Despite Chicago being a “sanctuary city,” some officials have supported policies encouraging police collaboration with ICE, such as the city’s gang database program.

State legislators have spoken out in support of immigrant communities. State Sen. Omar Aquino, D-Chicago, slammed the village’s trustees for approving the annexation of land for the detention center. “ICE has consistently violated human rights to carry out the president’s racist agenda of deporting immigrants of color,” he said in a press release, “and they are not welcome to carry out that agenda in my state.”

Like many of her fellow organizers, Benitez has experienced the inhumanity of the immigration prison system in her own family. In 2009 Benitez’s father was held for months in a private detention center in Louisiana. While he was incarcerated, Benitez says, her father was “denied access to medication and berated by ICE officers to sign deportations orders.” Such coercion tactics are common in detention centers, as owners have financial motives for keeping detainees locked up. “It isn’t just the fact that they took away my father, but they that were also profiting off of locking him up.”

The proposal for an immigrant detention facility in Dwight, one of many such proposed centers in the Midwest, represents a national trend to profit off the imprisonment of Black and brown communities, Benitez says.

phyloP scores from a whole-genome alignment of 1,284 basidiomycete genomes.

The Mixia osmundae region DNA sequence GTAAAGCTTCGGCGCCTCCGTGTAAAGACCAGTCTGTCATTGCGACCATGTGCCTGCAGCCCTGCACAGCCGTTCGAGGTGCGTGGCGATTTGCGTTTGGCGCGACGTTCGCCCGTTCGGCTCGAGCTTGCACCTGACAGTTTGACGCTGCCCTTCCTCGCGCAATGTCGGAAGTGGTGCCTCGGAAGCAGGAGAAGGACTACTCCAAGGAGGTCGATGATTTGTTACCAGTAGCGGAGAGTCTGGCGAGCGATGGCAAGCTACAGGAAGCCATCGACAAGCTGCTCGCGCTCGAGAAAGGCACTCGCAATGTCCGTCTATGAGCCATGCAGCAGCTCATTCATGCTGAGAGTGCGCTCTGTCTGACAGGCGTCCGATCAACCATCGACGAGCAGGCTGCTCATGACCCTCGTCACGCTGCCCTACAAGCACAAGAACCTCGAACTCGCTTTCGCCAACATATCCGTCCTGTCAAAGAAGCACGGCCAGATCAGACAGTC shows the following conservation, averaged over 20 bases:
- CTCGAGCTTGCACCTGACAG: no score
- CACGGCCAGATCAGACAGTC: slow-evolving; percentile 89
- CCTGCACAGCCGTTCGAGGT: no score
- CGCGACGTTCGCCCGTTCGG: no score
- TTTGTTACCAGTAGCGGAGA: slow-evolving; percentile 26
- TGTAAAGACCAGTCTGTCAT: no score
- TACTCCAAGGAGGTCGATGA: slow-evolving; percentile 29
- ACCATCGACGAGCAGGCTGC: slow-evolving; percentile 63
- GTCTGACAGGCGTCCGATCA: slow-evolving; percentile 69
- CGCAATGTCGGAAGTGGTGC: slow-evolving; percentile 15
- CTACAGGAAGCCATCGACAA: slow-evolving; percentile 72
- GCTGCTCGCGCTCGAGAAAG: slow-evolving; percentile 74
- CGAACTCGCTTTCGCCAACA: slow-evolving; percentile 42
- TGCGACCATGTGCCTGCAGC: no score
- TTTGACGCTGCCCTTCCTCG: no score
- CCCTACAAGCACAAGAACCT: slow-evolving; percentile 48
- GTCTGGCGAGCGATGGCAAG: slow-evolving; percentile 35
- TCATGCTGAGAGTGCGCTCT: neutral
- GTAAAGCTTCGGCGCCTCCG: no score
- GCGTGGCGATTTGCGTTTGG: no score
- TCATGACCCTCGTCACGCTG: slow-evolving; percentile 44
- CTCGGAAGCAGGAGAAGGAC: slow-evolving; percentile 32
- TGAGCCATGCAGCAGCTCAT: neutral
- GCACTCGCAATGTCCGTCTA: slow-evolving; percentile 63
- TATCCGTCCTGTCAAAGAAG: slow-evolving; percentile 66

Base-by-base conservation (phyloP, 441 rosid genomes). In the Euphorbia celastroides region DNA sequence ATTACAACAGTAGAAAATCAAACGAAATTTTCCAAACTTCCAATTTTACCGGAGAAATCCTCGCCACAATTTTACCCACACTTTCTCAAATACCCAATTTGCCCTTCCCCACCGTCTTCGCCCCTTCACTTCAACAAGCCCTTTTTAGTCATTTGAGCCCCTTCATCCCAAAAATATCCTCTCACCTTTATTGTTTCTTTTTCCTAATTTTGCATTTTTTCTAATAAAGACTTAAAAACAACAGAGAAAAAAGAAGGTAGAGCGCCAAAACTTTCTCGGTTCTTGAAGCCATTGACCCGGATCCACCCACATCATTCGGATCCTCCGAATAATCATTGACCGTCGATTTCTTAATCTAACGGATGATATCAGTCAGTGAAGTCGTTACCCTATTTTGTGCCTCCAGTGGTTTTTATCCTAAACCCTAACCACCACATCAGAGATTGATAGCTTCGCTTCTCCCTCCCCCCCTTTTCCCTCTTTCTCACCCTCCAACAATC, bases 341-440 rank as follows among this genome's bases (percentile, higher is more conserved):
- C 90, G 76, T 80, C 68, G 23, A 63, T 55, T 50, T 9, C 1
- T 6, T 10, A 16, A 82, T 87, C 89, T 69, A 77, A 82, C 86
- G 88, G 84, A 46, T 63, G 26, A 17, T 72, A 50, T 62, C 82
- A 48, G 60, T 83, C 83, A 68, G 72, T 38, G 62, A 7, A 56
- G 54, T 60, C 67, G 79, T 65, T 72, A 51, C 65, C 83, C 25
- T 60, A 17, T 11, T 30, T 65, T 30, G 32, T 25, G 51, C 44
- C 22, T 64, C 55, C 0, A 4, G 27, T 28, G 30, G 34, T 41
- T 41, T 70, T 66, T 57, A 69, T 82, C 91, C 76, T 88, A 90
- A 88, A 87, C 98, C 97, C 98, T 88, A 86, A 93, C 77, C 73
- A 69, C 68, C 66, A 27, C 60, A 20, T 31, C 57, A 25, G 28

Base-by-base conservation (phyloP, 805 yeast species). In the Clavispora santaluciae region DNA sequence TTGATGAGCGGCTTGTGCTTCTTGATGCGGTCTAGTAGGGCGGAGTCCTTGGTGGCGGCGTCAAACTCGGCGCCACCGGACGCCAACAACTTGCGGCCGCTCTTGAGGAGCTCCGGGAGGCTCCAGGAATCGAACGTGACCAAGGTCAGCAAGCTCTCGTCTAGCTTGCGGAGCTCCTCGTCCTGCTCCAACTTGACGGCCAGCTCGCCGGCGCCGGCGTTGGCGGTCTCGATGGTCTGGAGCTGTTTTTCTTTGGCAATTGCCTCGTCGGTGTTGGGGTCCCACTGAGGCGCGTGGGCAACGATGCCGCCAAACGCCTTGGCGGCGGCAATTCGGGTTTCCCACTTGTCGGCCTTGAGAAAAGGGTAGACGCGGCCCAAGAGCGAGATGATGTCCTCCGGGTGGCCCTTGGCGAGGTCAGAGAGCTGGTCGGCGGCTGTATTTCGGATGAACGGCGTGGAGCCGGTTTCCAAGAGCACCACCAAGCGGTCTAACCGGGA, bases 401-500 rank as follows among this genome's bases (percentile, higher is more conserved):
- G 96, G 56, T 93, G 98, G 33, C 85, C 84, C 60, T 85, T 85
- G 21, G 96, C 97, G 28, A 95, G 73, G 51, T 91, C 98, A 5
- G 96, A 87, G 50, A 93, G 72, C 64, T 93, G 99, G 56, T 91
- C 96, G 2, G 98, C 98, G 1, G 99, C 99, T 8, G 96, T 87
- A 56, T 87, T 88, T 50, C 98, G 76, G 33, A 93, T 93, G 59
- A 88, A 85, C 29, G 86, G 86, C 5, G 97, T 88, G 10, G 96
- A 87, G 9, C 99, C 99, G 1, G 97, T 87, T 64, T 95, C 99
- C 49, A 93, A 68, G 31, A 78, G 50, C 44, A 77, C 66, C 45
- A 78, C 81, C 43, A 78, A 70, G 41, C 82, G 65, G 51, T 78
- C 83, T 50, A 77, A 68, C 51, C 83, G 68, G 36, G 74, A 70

Illinois already prohibits private prisons from operating in the state, and the new bill follows that trajectory. Community activists and pro-immigrant-rights lobbyists continue their advocacy as the House bill moves to the Senate. The Detention Watch Network, Illinois Coalition for Immigrant and Refugee Rights, and Organized Communities Against Deportations continue to advocate for legislative change through collective grassroots organizing.

Community members are calling on the Illinois Attorney General Kwame Raoul, and Governor J.B. Pritzker to speak out in support of the bill. “We’ve seen how politicians can play a big role in these fights,” says Benitez, citing Gov. Gretchen Whitmer’s decision to block the construction of an immigrant-detention center  in Ionia County, Michigan.

In the meantime, advocates of undocumented and immigrant communities are focused on the long-term goal of dismantling ICE, completely abolishing immigrant detention centers in the U.S. and providing accessible pathways to citizenship.

“We are an abolitionist organization, we are not advocating for better conditions,” says Benitez, “We are advocating for the end of these cages altogether.”

A “Rally Against Trump’s Deportation Machine” will take place Wednesday April 24 at Chicago’s Federal Plaza at 5:00pm.


Michelle Zacarias
Michelle Zacarias

Michelle Zacarias was a staff writer at People's World. A graduate of the Univ. of Illinois in Urbana-Champaign, Zacarias invested her time in raising awareness on issues of social justice and equality. Michelle self identifies as multi-marginalized: as a Latina, a woman of color and a person with disabilities.